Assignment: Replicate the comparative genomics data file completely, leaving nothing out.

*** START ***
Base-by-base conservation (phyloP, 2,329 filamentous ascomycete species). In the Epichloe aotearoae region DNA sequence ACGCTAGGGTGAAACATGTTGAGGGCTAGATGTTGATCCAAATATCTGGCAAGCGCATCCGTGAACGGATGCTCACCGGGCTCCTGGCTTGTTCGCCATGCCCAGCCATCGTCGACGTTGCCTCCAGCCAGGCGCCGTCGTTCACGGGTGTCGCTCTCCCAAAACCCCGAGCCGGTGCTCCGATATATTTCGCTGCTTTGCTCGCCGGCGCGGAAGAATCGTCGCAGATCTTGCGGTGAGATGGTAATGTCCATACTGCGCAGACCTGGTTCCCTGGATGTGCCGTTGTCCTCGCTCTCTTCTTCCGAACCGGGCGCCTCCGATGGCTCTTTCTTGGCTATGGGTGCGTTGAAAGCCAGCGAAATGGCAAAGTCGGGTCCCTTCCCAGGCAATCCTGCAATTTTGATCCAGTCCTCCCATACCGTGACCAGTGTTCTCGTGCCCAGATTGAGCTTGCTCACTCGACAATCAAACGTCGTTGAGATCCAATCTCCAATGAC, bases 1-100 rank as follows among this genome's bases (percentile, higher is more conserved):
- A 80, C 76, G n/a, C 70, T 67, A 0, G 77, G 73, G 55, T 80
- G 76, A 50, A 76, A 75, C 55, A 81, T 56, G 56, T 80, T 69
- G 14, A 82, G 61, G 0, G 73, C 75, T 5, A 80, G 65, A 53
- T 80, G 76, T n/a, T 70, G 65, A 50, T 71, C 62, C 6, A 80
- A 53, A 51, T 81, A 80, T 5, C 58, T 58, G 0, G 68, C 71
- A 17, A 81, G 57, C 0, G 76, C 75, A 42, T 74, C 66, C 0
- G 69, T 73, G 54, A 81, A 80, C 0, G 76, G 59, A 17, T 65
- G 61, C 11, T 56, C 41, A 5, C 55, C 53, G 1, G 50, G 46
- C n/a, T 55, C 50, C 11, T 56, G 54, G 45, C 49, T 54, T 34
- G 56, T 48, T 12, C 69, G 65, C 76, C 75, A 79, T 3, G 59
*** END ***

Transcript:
Base-by-base conservation (phyloP, 2,329 filamentous ascomycete species). In the Epichloe aotearoae region DNA sequence ACGCTAGGGTGAAACATGTTGAGGGCTAGATGTTGATCCAAATATCTGGCAAGCGCATCCGTGAACGGATGCTCACCGGGCTCCTGGCTTGTTCGCCATGCCCAGCCATCGTCGACGTTGCCTCCAGCCAGGCGCCGTCGTTCACGGGTGTCGCTCTCCCAAAACCCCGAGCCGGTGCTCCGATATATTTCGCTGCTTTGCTCGCCGGCGCGGAAGAATCGTCGCAGATCTTGCGGTGAGATGGTAATGTCCATACTGCGCAGACCTGGTTCCCTGGATGTGCCGTTGTCCTCGCTCTCTTCTTCCGAACCGGGCGCCTCCGATGGCTCTTTCTTGGCTATGGGTGCGTTGAAAGCCAGCGAAATGGCAAAGTCGGGTCCCTTCCCAGGCAATCCTGCAATTTTGATCCAGTCCTCCCATACCGTGACCAGTGTTCTCGTGCCCAGATTGAGCTTGCTCACTCGACAATCAAACGTCGTTGAGATCCAATCTCCAATGAC, bases 1-100 rank as follows among this genome's bases (percentile, higher is more conserved):
- A 80, C 76, G n/a, C 70, T 67, A 0, G 77, G 73, G 55, T 80
- G 76, A 50, A 76, A 75, C 55, A 81, T 56, G 56, T 80, T 69
- G 14, A 82, G 61, G 0, G 73, C 75, T 5, A 80, G 65, A 53
- T 80, G 76, T n/a, T 70, G 65, A 50, T 71, C 62, C 6, A 80
- A 53, A 51, T 81, A 80, T 5, C 58, T 58, G 0, G 68, C 71
- A 17, A 81, G 57, C 0, G 76, C 75, A 42, T 74, C 66, C 0
- G 69, T 73, G 54, A 81, A 80, C 0, G 76, G 59, A 17, T 65
- G 61, C 11, T 56, C 41, A 5, C 55, C 53, G 1, G 50, G 46
- C n/a, T 55, C 50, C 11, T 56, G 54, G 45, C 49, T 54, T 34
- G 56, T 48, T 12, C 69, G 65, C 76, C 75, A 79, T 3, G 59